War and Peace of the Mind

August 27, 2012


Going for the Gold medal in Mediatation

I have a confession. I am an addict. I’m hooked on silence. I get high from sitting with an empty mind and I just can’t get enough of the stuff. One day, anxious for my daily fix, I rushed into my bedroom and slammed the door shut. Just as I closed my eyes, my stupid roommate burst in, “Get the f###! out, can’t you see I’m trying to get a bit of f***ing peace!”

Okay that never happened, well not exactly anyway. But it is a familiar scenario. Laughable when presented this way, but I wouldn’t be the first or last person to “strive” so hard for inner peace that in the process I trampled over whatever little calm there was to begin with. We all have known people who used be fun, happy-go-lucky and never passed judgement on anyone, that is, until they found religion. Now they are irritable, oh-so serious and slowly, imperceptibly, they start looking down their noses at most everyone (ah the vanity of piety). It doesn’t matter  which religion people discover, we find this type of contrary behavior among devotees of all faiths. Why does this happen? It is one of the reasons religion has a bad rap (that and atrocities in the name of god). Isn’t religion supposed to make people joyful, more compassionate? Hey, I am the last one to condemn these individuals, for I have been in their shoes (but not the atrocities part). As ludicrous as it is, it is important to understand how this happens so I can avoid that pitfall.

Much of it, I think, has to do with being overambitious. At the start of any project  you have high hopes, big dreams, grand plans. Plans perhaps not realistic with the resources, talents, time available at your disposal. But that never stops anyone. When we first begin to read about self-awareness, the unassailable essence of our own existence and other such impressive ideas, we are intellectually convinced. But our ability to experience them is, perhaps, lacking. Old habits are deeply ingrained. You feel their force only when you try to resist them. So perhaps is that the answer: more realistic goals? Don’t bite off more than you can chew? Perhaps. I found having smaller manageable goals more satisfying, more fulfilling. And a more fulfilled me is a more peaceful me, which makes reaching inner peace that much more feasible.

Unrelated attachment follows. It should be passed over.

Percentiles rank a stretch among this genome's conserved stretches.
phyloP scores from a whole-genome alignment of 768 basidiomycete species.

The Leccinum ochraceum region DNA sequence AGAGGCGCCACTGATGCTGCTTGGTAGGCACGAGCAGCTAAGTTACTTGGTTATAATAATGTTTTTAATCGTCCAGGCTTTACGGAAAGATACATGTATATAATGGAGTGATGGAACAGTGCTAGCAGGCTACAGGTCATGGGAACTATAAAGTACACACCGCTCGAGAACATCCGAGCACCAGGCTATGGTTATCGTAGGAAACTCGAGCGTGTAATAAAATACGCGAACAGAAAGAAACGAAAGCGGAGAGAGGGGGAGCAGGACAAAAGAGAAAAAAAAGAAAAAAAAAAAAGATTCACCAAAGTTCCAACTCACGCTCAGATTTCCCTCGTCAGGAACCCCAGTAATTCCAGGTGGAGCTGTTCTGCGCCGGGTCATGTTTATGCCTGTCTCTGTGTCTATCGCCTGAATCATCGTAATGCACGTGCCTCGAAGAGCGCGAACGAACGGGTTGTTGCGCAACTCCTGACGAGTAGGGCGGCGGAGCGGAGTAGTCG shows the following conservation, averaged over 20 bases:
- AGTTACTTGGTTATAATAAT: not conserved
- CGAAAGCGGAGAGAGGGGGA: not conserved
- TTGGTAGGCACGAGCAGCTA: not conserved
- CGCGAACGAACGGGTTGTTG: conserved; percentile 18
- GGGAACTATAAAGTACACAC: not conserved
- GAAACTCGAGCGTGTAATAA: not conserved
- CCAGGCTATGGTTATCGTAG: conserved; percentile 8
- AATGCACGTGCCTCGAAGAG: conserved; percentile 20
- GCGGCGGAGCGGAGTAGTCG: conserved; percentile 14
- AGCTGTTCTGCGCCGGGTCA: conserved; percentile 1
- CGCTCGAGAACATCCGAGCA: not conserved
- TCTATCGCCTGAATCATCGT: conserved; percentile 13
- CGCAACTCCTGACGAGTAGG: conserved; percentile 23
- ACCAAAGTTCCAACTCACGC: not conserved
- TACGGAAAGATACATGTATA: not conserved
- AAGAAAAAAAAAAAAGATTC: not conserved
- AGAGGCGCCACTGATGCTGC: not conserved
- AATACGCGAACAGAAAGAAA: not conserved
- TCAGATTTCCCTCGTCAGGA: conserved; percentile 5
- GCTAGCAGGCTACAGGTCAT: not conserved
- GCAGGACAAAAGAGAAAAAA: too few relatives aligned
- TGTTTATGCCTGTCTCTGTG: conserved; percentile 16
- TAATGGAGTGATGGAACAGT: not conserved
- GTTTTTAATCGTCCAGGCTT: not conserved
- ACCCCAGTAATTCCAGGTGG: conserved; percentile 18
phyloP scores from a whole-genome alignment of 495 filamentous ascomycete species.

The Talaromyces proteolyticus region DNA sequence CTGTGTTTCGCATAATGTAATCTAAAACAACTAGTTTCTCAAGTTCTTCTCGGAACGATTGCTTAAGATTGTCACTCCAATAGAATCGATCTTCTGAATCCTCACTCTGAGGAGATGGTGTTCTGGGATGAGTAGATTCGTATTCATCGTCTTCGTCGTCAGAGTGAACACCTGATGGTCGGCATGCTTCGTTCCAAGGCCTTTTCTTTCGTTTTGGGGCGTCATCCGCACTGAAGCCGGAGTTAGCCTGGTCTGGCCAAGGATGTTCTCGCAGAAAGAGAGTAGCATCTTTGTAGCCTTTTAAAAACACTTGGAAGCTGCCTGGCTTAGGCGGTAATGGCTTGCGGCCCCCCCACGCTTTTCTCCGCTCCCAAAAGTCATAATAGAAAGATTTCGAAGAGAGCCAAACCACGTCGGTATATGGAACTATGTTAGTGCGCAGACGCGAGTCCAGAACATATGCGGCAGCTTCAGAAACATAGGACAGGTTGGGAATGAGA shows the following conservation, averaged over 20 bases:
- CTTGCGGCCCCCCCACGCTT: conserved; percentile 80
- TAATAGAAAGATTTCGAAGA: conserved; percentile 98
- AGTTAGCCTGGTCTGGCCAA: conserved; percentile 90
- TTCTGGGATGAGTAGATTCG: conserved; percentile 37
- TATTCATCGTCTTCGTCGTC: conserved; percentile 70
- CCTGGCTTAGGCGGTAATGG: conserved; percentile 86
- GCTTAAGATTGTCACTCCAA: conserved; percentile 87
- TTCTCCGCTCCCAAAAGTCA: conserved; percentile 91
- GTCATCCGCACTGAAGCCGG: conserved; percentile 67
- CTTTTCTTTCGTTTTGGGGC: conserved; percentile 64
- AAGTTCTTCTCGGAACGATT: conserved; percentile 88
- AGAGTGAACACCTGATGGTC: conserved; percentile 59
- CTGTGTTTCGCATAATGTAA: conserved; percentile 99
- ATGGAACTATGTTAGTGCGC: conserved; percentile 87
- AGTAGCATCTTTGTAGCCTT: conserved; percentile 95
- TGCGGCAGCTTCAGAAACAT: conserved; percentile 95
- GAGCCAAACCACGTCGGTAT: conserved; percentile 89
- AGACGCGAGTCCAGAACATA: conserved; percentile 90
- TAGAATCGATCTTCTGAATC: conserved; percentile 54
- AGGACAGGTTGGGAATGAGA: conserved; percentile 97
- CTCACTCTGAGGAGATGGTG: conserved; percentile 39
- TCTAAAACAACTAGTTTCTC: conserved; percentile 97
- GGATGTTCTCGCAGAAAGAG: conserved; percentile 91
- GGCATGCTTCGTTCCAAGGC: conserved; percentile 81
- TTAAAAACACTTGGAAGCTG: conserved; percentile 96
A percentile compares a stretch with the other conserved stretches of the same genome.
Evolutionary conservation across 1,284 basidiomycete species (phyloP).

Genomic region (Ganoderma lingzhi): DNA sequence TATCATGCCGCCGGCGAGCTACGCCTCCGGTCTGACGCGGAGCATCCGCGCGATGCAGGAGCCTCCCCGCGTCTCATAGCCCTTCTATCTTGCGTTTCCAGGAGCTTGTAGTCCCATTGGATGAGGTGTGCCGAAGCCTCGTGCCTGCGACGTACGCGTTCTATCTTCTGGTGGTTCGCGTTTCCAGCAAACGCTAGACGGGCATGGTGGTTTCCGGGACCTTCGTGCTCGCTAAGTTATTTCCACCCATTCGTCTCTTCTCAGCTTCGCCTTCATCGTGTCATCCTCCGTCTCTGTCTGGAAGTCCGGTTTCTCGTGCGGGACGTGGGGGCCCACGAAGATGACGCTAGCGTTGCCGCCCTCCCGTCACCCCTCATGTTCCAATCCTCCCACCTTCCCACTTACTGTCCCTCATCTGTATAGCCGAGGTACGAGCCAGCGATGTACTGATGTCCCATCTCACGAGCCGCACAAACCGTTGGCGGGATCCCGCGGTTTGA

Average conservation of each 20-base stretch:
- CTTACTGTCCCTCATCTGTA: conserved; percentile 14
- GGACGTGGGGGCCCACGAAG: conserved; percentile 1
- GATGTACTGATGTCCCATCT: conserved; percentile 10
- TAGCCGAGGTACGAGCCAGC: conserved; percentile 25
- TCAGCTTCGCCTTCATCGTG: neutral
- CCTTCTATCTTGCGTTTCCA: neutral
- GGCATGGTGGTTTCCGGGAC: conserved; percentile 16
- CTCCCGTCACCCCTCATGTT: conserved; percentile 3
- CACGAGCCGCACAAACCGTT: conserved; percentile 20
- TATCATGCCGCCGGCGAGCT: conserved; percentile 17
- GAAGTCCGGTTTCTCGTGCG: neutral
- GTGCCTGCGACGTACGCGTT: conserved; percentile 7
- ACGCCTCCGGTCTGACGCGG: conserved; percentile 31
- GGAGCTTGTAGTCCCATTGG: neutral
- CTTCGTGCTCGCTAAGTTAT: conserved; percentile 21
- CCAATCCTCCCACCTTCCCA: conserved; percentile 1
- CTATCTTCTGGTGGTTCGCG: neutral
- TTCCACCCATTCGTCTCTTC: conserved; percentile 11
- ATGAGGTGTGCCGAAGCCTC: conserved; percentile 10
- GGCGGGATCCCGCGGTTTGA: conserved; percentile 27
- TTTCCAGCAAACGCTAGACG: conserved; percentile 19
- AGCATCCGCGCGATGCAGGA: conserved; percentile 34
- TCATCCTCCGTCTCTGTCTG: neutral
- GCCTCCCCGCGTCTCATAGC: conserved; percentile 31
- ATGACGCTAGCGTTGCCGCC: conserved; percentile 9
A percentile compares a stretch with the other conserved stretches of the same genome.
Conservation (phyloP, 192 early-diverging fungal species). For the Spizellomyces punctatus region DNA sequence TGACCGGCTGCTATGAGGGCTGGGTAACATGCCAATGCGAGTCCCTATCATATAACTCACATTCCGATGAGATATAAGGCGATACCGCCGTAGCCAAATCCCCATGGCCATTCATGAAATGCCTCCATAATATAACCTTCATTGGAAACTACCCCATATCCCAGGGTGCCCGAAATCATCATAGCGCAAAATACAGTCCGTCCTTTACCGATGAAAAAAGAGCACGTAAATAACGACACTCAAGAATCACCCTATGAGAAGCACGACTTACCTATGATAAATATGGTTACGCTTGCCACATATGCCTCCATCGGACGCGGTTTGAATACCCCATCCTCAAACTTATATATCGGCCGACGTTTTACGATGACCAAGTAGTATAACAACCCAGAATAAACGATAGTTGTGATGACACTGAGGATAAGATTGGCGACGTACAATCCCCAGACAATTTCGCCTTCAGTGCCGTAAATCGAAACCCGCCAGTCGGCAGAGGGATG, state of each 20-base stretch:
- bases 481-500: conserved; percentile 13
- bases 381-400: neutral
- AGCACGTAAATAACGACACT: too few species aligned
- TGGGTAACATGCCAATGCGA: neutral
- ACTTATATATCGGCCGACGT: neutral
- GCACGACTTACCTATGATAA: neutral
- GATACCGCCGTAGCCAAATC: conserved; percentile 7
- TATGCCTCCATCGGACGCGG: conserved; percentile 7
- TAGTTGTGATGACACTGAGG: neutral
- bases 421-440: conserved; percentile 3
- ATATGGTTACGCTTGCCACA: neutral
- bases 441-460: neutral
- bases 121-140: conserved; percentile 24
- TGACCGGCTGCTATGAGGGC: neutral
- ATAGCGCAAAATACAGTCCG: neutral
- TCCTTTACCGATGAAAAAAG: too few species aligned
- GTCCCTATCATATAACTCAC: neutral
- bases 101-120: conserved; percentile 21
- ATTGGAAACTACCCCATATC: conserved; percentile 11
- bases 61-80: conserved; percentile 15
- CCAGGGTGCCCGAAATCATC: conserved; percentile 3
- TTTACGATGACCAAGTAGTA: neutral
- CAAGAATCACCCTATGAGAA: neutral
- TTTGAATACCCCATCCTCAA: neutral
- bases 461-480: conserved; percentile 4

There is another problem with trying too hard. I remember being at a meditation retreat once in Northern California. Most of the students were Indo-Americans in jeans and tee-shirts, all except this one geek wearing a kurta, a saffron kurta at that, with large Shiva beads around his neck. Talk about trying too hard! That geek was me. I must have looked like one of those desperadoes usually seen at single’s events, you know the one:  doused in cologne, shirt unbuttoned to his naval, hair greasier than a BP oil spill. You can just hear the women scream in unison, “Just be yourself, man. Don’t try so hard.” The same applies to meditation. It is about being. The act of trying, the fact of making an effort, shatters the experience of your natural being.

That is the golden dilemma: If you don’t strive for inner peace, you will always live with conflict, but the fact of striving will breed its own conflict. So what to do, you ask? There you see, what a reflex it is needing something to do. Don’t do anything, simply undo. Just be!